Torture and other ill-treatment continued. Freedom of expression remained restricted. The authorities failed to effectively prevent and prosecute violence against women and to protect survivors.
There were continued reports of torture and other ill-treatment by law enforcement officers. The common police practice of incommunicado detention before formally opening a criminal case increased the risk of torture and other ill-treatment. Confessions extracted under duress continued to be used as evidence in courts. Victims rarely reported physical abuse by law enforcement officers for fear of repercussions, and impunity remained the rule. Tajikistani human rights groups, lawyers and judges called on the government to include a precise definition of torture, in line with international standards, in national legislation.
Tajikistani and international human rights groups reported that independent media outlets and journalists continued to face criminal and civil law suits for criticizing the government. Pressure on the media increased particularly in the run-up to the parliamentary elections in February and in the aftermath of the September ambush in Rasht district by alleged Islamist militants and former opposition commanders, in which 28 government troops were killed. In September and October the websites of local news agencies and an opposition blog were allegedly blocked by the authorities, and tax inspections allegedly targeted media outlets that had been critical of the authorities in connection with the Rasht events.Top of page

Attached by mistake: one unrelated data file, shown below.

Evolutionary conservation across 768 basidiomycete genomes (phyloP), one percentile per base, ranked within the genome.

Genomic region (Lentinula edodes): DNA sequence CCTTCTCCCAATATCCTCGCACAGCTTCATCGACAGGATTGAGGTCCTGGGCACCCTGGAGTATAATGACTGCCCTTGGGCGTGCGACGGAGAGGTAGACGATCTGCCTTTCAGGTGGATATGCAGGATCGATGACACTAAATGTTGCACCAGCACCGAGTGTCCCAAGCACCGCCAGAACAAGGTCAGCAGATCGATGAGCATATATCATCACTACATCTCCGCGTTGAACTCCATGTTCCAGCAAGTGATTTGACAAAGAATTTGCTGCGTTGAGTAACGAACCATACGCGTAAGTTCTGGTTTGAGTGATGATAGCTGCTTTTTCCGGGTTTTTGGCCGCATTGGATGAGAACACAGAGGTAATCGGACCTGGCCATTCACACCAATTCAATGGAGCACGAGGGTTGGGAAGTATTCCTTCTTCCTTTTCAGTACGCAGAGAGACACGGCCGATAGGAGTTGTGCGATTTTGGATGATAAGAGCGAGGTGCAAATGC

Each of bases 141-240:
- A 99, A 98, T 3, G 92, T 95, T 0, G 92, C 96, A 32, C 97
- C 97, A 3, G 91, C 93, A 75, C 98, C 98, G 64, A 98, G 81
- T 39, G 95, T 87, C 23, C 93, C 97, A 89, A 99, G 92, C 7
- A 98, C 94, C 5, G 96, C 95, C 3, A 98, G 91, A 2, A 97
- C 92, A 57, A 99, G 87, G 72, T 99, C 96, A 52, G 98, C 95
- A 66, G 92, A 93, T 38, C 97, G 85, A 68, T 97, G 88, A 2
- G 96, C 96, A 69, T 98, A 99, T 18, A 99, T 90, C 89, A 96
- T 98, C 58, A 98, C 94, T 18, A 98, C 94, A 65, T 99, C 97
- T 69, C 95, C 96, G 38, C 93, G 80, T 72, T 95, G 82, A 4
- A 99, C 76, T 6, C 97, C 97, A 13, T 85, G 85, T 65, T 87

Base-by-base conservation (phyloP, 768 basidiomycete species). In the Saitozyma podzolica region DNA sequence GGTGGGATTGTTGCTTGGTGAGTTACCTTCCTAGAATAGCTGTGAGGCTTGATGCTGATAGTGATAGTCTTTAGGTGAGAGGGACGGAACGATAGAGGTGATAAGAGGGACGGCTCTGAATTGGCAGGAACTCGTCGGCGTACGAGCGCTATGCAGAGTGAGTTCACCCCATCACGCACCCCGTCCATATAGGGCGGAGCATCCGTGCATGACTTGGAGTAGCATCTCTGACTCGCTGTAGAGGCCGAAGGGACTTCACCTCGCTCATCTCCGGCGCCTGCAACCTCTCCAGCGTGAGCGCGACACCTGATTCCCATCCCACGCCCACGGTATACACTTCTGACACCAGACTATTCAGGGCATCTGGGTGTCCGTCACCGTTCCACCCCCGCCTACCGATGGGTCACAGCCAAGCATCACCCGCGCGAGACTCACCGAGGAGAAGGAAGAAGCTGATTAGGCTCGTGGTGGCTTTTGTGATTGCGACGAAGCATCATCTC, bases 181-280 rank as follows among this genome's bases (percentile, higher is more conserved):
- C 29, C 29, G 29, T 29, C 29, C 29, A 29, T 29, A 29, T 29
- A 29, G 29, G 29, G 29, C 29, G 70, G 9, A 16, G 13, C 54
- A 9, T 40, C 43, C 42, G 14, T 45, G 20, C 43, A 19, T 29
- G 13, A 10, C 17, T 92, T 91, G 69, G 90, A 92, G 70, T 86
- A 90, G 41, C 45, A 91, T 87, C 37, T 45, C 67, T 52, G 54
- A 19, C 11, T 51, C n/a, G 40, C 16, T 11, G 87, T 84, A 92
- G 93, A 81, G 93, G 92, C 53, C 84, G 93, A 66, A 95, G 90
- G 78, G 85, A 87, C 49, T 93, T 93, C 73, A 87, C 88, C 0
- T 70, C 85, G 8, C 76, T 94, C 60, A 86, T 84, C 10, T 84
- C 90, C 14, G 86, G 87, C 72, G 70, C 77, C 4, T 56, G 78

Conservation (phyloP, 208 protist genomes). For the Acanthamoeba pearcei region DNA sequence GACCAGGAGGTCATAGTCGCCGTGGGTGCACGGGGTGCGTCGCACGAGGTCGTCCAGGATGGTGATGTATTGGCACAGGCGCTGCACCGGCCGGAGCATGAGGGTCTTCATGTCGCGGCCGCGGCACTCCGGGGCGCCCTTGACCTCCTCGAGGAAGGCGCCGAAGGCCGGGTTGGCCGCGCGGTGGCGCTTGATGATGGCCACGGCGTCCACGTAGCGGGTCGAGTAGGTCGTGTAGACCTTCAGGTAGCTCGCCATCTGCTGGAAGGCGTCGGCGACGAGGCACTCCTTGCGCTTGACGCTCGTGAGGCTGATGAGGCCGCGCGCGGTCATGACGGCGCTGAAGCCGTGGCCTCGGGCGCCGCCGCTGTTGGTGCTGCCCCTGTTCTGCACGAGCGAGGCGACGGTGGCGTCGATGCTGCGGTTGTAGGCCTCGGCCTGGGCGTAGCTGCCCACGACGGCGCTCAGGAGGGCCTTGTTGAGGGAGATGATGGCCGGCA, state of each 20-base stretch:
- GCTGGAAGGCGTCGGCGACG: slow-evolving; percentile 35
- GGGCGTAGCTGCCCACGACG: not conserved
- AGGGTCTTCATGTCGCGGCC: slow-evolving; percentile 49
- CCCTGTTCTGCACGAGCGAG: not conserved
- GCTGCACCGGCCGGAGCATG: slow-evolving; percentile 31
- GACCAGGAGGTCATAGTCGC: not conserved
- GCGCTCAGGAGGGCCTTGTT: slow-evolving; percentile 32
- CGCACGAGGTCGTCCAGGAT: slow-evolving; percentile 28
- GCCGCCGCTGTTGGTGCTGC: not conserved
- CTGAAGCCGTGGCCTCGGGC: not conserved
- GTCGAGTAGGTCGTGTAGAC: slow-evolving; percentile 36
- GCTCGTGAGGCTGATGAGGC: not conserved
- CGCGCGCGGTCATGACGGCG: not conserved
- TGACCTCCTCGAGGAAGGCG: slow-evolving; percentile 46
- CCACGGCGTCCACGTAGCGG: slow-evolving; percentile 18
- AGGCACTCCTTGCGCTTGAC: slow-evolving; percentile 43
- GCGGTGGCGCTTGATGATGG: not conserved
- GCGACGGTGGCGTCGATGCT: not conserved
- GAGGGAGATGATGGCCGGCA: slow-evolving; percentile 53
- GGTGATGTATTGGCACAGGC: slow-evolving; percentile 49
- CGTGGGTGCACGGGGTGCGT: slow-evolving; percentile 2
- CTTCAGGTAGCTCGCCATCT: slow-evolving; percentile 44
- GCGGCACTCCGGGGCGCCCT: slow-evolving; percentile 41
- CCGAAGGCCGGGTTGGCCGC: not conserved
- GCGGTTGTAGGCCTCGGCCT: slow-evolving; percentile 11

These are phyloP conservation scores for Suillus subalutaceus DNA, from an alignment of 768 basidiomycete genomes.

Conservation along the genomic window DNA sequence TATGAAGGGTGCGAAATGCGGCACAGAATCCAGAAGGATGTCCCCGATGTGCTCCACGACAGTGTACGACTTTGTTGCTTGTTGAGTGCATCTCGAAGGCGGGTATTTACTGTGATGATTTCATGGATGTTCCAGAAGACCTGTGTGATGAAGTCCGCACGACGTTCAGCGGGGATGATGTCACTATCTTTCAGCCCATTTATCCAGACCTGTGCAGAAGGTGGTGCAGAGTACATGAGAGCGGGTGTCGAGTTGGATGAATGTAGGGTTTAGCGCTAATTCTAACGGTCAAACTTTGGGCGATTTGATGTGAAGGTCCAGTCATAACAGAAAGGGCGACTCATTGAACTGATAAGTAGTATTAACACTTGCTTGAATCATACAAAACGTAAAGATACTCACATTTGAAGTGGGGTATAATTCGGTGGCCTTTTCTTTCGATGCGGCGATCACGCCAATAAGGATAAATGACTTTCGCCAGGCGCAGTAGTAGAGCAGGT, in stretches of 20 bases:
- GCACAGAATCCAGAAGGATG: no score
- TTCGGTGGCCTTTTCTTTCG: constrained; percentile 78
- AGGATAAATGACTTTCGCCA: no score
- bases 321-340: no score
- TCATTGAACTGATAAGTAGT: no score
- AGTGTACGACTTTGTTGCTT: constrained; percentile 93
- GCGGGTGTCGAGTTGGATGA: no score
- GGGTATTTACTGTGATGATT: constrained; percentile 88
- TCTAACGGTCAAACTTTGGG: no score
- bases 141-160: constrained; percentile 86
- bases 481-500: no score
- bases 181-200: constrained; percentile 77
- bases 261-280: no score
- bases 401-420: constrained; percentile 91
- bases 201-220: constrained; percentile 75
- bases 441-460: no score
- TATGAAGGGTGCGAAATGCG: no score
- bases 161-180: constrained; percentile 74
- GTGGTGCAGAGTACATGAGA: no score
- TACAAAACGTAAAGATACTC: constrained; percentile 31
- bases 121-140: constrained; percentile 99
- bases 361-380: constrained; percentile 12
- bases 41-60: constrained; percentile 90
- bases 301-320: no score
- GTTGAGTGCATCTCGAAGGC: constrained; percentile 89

Violence against women remained a serious problem; between one third and half of all women have suffered physical, psychological or sexual violence at the hands of their husbands or other family members at some time during their lives. Despite some initial steps by the government to combat violence against women – such as the establishment of five police stations with specially trained police officers – Tajikistan continued to fall short of its international obligations to protect women from violence in the family. Women’s access to the criminal justice system was still very restricted with inadequate police and judicial response, resulting in massive under-reporting. There were insufficient services to protect the survivors of domestic violence, such as shelters and adequate and safe alternative housing. There was still no functioning nationwide cross-referral system between health workers, crisis and legal aid centres, law enforcement agencies and others for survivors of domestic violence. The draft law “Social and legal protection from domestic violence” – in preparation for several years – had still not been presented to parliament.Top of page